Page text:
Why We March: Climate Strike
Why do we march? With posters in hand, Shu Ren students joined millions of people around the world for the Global Climate Strike on Friday, September 20, 2019. The aim of the youth movement is to voice the urgency for more responsive environmental policies and initiatives worldwide.
This Climate Strike directly connects with the Shu Ren core values: Inquiry, Action, and Global Citizenship.
We march because we support science and inquiry.
At Shu Ren inquiry drives all learning. Students are immersed in a learning environment where questions and curiosities lead to a deeper understanding of issues of local and global significance.
Just three weeks into the school year, our 3rd and 4th grade students felt compelled to share what they discovered through their inquiry into renewable energy resources. During our assembly period this Thursday, they shared data on the average emission rates of Carbon Dioxide, Sulfur Dioxide, and Nitrogen Dioxide in California and compared them to the national averages.
“The chart shows the different kinds of energy we use. We use a lot of non-renewable energy like coal and stuff you dig from the earth that puts out a lot of CO2, so we need to change and use more renewable energy.” Grant in Grade 4.
They then shared data on the United States use of fossil fuels and compared it to other countries around the world. This inquiry has prompted them to consider the different perspectives of how energy use impacts our planet and communities.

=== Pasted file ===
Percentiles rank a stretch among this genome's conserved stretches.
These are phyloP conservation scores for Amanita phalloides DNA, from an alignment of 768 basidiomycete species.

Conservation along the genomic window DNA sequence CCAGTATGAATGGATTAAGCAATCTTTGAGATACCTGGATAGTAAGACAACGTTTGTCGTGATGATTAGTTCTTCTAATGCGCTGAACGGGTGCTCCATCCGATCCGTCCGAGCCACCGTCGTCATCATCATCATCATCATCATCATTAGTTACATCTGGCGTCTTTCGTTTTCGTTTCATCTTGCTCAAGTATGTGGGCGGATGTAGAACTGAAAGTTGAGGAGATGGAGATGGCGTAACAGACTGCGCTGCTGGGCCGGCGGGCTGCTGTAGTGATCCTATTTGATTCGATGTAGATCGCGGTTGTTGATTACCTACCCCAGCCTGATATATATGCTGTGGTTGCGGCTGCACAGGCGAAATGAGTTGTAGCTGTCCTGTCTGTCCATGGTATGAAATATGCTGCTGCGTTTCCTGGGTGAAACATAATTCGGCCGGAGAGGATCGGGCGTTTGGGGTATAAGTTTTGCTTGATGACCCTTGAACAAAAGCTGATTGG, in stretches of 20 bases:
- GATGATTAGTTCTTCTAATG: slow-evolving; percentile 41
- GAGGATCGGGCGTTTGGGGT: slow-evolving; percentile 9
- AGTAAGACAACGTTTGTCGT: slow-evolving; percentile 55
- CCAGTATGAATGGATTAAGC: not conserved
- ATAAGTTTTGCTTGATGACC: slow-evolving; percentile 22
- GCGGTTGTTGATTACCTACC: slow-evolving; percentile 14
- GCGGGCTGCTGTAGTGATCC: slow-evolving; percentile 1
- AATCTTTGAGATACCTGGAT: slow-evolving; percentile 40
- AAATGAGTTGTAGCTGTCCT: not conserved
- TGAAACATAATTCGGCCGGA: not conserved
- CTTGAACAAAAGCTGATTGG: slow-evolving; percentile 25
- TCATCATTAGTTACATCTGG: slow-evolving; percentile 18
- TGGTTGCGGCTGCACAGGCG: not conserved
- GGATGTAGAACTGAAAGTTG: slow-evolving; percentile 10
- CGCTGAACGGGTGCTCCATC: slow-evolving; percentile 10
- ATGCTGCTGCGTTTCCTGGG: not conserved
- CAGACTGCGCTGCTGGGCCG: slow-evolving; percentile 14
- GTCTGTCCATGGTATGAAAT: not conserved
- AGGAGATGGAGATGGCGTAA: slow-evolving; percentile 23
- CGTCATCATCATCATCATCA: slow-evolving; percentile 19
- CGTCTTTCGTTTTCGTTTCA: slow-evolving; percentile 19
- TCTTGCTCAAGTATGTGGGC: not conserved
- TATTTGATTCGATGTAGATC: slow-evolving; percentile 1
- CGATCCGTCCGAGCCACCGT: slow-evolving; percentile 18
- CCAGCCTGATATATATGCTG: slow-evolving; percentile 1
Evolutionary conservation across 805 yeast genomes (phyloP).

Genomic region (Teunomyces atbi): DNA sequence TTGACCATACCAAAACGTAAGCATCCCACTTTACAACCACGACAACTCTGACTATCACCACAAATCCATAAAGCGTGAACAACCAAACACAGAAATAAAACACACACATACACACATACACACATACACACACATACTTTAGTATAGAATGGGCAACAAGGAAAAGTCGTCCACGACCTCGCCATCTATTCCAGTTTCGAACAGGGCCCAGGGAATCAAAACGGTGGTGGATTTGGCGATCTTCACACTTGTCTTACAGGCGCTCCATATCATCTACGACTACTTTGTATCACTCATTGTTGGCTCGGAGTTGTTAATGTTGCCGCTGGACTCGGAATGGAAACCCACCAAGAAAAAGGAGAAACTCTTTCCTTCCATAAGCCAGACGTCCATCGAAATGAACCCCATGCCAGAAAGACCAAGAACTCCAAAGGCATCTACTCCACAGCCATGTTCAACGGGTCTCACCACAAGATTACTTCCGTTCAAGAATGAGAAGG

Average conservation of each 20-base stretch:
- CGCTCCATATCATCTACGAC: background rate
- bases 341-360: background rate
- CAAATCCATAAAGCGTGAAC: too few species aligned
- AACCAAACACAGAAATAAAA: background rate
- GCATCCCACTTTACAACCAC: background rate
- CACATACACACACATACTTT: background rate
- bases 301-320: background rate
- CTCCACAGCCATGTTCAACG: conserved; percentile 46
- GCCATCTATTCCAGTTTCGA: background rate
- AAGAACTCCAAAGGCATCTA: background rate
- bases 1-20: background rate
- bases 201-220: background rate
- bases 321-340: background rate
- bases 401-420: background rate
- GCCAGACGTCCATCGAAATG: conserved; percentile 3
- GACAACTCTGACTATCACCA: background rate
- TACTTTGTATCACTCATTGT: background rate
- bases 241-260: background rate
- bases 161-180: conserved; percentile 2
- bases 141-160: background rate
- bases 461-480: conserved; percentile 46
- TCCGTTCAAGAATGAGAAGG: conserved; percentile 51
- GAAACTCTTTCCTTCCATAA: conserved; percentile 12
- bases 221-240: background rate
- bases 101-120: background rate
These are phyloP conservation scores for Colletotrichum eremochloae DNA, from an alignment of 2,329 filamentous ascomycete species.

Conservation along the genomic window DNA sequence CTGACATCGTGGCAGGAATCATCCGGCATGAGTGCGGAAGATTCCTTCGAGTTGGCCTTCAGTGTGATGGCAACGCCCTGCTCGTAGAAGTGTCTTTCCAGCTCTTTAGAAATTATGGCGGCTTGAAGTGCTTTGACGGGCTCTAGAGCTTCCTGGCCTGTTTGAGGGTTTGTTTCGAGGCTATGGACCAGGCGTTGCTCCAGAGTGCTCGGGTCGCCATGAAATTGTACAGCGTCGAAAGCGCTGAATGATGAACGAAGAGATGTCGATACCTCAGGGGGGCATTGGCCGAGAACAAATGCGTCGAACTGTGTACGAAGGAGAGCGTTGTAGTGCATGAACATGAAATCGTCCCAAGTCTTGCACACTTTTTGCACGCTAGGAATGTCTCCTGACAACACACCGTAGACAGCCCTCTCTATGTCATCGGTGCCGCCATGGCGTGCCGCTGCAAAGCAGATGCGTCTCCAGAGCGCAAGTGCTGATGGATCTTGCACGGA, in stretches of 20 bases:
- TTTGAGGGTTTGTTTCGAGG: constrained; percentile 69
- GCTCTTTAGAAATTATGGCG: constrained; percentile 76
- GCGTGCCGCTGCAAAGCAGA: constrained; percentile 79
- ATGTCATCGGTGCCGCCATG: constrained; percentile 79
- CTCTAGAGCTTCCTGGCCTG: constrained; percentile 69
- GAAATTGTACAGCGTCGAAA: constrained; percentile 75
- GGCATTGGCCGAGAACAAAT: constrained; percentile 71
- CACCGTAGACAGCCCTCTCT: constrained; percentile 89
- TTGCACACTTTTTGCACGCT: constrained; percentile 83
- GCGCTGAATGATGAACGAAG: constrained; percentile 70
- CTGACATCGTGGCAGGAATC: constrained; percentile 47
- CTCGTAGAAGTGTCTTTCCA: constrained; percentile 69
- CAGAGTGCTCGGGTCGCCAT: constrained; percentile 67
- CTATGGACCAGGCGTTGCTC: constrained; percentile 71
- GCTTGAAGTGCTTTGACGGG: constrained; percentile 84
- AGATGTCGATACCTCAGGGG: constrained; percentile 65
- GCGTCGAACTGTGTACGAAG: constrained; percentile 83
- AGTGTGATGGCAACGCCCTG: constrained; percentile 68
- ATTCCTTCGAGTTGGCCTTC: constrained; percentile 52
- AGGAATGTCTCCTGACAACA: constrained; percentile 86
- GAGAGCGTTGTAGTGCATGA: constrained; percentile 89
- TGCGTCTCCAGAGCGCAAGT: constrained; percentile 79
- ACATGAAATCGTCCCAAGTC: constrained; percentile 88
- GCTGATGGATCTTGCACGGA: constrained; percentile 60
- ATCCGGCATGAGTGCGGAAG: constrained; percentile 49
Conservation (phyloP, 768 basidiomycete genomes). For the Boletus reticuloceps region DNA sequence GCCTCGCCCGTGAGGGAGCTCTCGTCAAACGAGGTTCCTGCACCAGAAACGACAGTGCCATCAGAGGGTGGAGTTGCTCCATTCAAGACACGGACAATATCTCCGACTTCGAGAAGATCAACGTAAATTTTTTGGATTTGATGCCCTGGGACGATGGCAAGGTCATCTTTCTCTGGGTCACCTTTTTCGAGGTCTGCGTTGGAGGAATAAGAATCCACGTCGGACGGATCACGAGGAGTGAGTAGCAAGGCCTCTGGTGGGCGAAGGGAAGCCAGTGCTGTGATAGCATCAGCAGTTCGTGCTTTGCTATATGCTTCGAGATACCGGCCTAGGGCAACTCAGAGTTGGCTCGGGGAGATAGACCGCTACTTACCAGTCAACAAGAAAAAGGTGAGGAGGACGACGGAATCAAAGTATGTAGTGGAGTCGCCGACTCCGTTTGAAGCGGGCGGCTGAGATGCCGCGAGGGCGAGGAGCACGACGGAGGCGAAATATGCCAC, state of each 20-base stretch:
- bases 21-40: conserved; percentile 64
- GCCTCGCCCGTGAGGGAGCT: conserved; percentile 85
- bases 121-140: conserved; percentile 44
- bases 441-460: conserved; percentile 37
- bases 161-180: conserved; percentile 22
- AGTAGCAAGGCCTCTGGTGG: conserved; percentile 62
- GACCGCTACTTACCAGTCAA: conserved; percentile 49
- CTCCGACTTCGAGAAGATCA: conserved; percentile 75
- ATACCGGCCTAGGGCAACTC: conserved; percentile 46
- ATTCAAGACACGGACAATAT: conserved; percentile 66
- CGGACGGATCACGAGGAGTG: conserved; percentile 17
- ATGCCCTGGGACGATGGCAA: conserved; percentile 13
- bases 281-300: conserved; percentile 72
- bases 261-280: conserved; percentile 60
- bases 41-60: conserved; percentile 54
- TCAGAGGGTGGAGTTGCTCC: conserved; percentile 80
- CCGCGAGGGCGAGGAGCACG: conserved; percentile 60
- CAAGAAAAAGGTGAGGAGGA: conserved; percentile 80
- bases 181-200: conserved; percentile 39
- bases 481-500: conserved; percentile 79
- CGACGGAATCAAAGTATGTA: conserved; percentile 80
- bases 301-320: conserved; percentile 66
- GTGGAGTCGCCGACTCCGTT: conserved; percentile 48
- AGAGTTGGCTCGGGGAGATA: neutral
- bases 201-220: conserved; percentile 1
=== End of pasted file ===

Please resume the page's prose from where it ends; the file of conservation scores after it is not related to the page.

“There are pros and cons to both renewable and non-renewable energy. Like, coal is very reliable and it is easy to find. Oil, which is under the sea is hard to get. The cons of coal are, one, they pollute the environment air and two, it will run out eventually. Solar panels when they are produced require really harmful metals like lead and mercury and also emit a bit of CO2. However, it doesn’t produce as much as burning coal.” Holly, Grade 4.
We march because we invest in student agency.
We believe in the intellectual, social-emotional, and creative capability of our students to take meaningful and intentional action. We want to instill a belief in our students that their education has a purpose and they can take what they learn to advocate for a better world.
“Scientist say that climate change is bad, but no one does anything about it. The march today lets people know that you can do something no matter how young or old you are,” comments Kali, Grade 6
Sometimes it takes just one impactful experience to spark a passion for a cause. We hope through our curriculum and these unique experiences, one day, our students will be involved in the science, technology, and diplomacy that create solutions to impending environmental issues.
We march because we are part of a global community.
“I love our earth and we need to protect it together.” Kennedy, Kindergarten.
As an International Baccalaureate (IB) school we aim to develop internationally minded people who, recognizing their common humanity and shared guardianship of the planet, help to create a better and more peaceful world (IBO.org).
This historic march brought together students from around the world who want to bring awareness to environmental issues backed by science. Issues our students have inquired into in the past such as the trash islands in the ocean, how melting glaciers impact ocean habitats, and how pollution affects our health.
As one student marcher expressed, “This is not a political cause, this is a human cause.” When we look at the science of how our behavior and choices affect our planet, we can see why our youth are so compelled to have their voices heard. They understand that they will inherit whatever impact our nation's policies have on the environment and their communities. They understand that change and care for our world require global unity.